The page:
You’re about to get a look into my history as a golfer as I detail my account from when I first started playing the game sophomore year up to the point I became a scratch golfer in my 20’s.
Up until sophomore year of high school I was a baseball player. I might have played one or two rounds of golf during my years growing up so I was completely new to the game when I made the switch.
Getting rid of a baseball swing wasn’t easy. Let’s just say I couldn’t make solid contact with a golf ball consistently and had a few thrown clubs out of frustration for chunking and topping the ball over and over.
I started out averaging scores in the triple digits for 18 holes and I think my very first round sophomore year was a 56 for 9 holes so as you can see I was averaging above 110 strokes for 18 right off the start.
I remember playing a round of golf once when I was 12 with my grandma and shooting 124 so I had made a little improvement naturally from growing up and being able to hit the ball further now but had a long way to go.
I spent the entire fall of my sophomore year working on my golf game and by next spring when our high school team’s season began I could shoot 45 on average. I had dropped from triple digits down to 90 in just a few months during that fall but then winter hit so I was relieved to still be a bogey golfer come spring.
Lesson: Going from triple digits to 90 isn’t that hard so if this is your situation now then I can’t wait to show you what you need to do.
Fast forward a few months to summer and I joined my first Jr. Tour, traveling around to different tournaments in cities nearby playing competitive golf against other high school players in my 16-18 age division.
Long story short, I somehow finished that tour in 2nd place for points, had a tourney win under my belt, and a few runner ups. Oh, and my average had dropped to low 80’s but I still couldn’t break 80 yet consistently.
A few weeks after the tour ended I tore a wrist ligament from playing too much golf and hitting too many range balls without proper rest on my muscles (I think a chunk’d shot actually did it at the range one day) and it sidelined me the remainder of summer and fall.
So I come back in the Spring ready to see where my scores stood after casting and rehabbing my wrist all winter. It took a month to get back in the groove of shooting lower 80’s which wasn’t bad.
Summer after junior year I joined a Jr. Tour again and this is when I learned how to practice properly and finally cracked 80 consistently.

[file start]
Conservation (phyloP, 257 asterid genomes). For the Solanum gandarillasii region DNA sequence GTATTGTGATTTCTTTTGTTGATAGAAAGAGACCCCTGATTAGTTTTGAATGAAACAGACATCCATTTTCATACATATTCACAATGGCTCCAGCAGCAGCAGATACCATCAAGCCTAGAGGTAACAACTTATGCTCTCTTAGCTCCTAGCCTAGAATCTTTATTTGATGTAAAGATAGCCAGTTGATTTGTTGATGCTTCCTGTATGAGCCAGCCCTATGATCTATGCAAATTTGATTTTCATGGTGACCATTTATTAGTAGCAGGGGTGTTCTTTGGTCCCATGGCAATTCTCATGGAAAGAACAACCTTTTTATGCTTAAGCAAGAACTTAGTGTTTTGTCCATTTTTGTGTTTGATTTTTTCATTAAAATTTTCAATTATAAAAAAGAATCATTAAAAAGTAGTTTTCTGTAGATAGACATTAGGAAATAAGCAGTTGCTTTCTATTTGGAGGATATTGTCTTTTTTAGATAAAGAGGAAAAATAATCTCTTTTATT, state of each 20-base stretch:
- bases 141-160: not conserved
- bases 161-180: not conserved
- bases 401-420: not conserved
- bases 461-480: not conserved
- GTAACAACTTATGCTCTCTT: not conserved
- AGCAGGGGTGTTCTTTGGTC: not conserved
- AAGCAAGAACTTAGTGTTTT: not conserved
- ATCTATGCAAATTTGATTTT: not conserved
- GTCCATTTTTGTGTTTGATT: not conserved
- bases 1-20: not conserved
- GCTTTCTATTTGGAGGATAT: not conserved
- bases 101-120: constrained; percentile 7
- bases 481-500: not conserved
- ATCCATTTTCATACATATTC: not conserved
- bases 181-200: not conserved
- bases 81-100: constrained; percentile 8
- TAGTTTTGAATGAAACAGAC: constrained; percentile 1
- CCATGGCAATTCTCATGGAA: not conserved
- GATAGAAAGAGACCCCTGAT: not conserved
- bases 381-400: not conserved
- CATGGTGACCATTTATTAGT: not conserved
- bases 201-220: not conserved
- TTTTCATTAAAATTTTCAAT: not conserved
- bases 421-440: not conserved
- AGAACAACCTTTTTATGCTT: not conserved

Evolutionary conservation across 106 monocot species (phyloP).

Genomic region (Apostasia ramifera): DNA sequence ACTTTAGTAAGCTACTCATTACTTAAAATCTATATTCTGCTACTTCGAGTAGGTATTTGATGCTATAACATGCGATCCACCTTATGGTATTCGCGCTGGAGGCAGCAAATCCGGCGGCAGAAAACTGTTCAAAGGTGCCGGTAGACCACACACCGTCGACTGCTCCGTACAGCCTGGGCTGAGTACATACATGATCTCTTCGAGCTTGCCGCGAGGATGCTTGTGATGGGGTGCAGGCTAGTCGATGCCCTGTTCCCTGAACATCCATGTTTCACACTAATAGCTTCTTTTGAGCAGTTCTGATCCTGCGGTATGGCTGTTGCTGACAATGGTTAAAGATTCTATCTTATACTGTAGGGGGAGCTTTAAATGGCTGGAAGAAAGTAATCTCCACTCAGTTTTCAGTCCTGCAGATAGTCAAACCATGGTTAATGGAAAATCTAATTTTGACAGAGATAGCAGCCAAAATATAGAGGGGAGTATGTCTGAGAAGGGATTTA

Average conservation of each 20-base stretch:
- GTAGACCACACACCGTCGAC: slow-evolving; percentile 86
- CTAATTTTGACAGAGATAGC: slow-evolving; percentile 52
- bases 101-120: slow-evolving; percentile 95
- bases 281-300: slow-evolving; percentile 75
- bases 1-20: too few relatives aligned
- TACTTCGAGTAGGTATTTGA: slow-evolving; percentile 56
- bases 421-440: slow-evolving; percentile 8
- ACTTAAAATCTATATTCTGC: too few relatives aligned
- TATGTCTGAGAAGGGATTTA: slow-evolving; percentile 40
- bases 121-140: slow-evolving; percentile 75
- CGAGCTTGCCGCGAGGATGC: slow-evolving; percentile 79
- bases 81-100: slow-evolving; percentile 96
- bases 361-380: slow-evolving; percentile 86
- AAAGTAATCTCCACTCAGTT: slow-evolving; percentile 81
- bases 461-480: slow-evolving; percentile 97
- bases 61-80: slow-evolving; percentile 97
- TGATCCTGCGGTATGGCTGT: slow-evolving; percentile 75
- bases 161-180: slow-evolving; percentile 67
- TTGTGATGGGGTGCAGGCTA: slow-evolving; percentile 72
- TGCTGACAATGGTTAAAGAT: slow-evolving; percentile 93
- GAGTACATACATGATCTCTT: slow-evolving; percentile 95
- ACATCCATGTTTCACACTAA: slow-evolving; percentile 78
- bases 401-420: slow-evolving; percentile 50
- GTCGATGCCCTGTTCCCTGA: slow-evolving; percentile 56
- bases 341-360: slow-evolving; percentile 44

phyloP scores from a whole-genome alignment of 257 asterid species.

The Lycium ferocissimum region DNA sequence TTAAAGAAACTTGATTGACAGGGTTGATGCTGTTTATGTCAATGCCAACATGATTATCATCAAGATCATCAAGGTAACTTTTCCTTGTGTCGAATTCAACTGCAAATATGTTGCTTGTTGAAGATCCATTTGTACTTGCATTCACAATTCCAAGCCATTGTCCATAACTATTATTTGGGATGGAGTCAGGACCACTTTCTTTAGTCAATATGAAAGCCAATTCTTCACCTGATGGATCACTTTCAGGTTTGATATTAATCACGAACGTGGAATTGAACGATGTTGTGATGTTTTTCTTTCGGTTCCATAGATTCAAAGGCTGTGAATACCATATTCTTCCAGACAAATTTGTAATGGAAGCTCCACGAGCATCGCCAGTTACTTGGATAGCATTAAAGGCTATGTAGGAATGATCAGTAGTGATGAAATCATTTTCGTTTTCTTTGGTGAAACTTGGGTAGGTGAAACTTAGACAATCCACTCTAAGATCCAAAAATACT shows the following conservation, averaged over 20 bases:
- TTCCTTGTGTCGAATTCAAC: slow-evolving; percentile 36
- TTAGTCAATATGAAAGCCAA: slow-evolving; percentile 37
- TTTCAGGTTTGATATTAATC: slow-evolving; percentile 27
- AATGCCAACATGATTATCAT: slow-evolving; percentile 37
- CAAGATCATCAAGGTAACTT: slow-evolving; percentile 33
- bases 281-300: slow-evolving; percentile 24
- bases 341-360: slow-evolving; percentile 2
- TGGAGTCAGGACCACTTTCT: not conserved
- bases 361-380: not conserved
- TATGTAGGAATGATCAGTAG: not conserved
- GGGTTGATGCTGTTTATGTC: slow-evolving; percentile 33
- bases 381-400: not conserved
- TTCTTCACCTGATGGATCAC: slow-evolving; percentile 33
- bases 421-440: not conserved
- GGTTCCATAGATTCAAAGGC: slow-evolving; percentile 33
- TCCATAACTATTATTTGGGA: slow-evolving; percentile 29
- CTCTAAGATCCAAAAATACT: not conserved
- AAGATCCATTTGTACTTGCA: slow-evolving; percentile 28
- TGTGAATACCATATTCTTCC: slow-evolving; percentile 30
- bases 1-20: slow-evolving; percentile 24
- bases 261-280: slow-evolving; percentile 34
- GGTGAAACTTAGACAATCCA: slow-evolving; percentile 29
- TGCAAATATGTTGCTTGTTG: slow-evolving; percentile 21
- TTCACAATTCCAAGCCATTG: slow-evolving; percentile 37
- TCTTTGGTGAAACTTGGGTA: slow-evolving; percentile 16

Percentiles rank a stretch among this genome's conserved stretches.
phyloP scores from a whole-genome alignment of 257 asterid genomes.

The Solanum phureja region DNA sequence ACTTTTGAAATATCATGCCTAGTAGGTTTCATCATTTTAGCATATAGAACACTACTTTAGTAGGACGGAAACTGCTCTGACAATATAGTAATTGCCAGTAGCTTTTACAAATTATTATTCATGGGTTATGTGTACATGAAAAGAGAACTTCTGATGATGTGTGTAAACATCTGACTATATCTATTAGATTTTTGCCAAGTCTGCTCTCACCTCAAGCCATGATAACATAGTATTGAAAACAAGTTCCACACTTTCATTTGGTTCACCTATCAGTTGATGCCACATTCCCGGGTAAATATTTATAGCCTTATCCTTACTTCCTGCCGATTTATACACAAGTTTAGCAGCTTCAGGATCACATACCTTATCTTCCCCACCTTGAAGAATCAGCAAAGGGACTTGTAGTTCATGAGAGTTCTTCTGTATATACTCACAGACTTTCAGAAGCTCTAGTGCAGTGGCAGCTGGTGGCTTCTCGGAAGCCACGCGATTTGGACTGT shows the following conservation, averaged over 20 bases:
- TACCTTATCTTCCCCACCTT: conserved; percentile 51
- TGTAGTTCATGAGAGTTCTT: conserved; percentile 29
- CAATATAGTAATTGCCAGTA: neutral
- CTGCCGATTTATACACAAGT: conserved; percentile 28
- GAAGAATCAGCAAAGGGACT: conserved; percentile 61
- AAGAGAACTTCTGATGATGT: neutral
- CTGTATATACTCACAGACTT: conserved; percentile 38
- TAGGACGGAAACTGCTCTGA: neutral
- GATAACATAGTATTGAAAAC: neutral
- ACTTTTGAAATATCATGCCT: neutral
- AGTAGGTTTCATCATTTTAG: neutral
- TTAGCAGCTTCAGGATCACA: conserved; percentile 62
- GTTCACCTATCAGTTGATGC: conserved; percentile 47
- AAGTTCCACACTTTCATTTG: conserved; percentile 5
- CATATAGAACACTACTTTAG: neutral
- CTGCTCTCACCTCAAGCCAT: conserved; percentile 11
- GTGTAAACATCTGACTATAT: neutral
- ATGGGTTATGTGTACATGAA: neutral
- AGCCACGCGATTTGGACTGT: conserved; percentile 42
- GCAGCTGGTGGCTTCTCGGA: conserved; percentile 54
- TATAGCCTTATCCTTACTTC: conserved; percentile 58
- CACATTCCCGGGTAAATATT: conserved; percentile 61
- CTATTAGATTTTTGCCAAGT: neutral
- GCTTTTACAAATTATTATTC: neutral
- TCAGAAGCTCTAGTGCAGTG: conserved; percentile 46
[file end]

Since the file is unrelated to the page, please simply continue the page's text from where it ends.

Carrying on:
I added some more tourney wins to my resume and competed in a big statewide tourney where I went 42-35 for a 77 and just missed the cut for day 2. You’ll see an ugly triple bogey on my back 9 that kept me from shooting my first 32 but I was content with a 35!
At this point I had only been playing golf two years now with a big chunk of that time being sidelined by injury and by winter weather.
I was a 5 handicap and had tournament wins under my belt which still seemed crazy to me. I never imagined to be good enough to win tournaments against others who had been playing the game much longer than me.
Senior year of high school golf season I was in averaging in the upper 30’s for 9 holes and our team was pretty solid finishing 18-3 and headed to regionals, one step shy of the state championships.
I came away with a sluggish 79 at regionals that should have been a lot lower but being the high school state tournament they made sure the courses were playing tough and greens rolling fast.
It always seemed like I played my best golf in the summer when I was on my own to focus and had gotten away from the winter rust that plagues mid-west golfers.
So of course summer after senior year is when I played my best golf of all time. I entered just 3 summer events and won 2 of them with scores of 71 and 73.
Scores at my home course followed suit as I was mid to lower 70’s often and I decided to play in some weekly club games with the other course members to finish out my summer with some fun and actually get to use my handicap for once.
The craziest thing of all to me was that I was nearly a scratch golfer just two and a half years into my golf career. If you asked me when I first started where I would be in that time frame I probably would have said trying to break 80 still.
If you look back at a quick recap of how my timeline went, I spent the first year learning golf and cut down a lot of strokes fairly quickly.
My second year was a lot of wasted practice time trying to learn how to practice properly in order to take that next step forward and break into the 70’s consistently.
Finally by year 3, my senior year of high school, I had discovered what worked and what didn’t work and got myself down to near scratch.
By going through all of these challenges, I decided to create Golfpracticeguides.com my freshman year of college in 2013 at Ohio State to teach others what worked for me and help them improve their golf games much easier than my journey.
I also created FoyGolfAcademy.com which is home to all my practice plans, indoor golf drills, fitness programs, and other content you’ll find really helpful to improving at golf.
At Foy Golf Academy, I designed a golf practice system being used by thousands of students who have bought memberships. You can learn more about how to use this system to lower your golf scores here.
I love both playing and teaching golf and love hearing other amazing improvement stories so it didn’t feel right to just give the sport up once I came to business school at Ohio State and passed on going to PGA School.
I hope you stick around my website and read more of my blog articles as I share my best golf tips with you.
Overall, I’m excited to see your improvement results. If you want to shoot me an email ever feel free to or leave a comment on the Facebook page.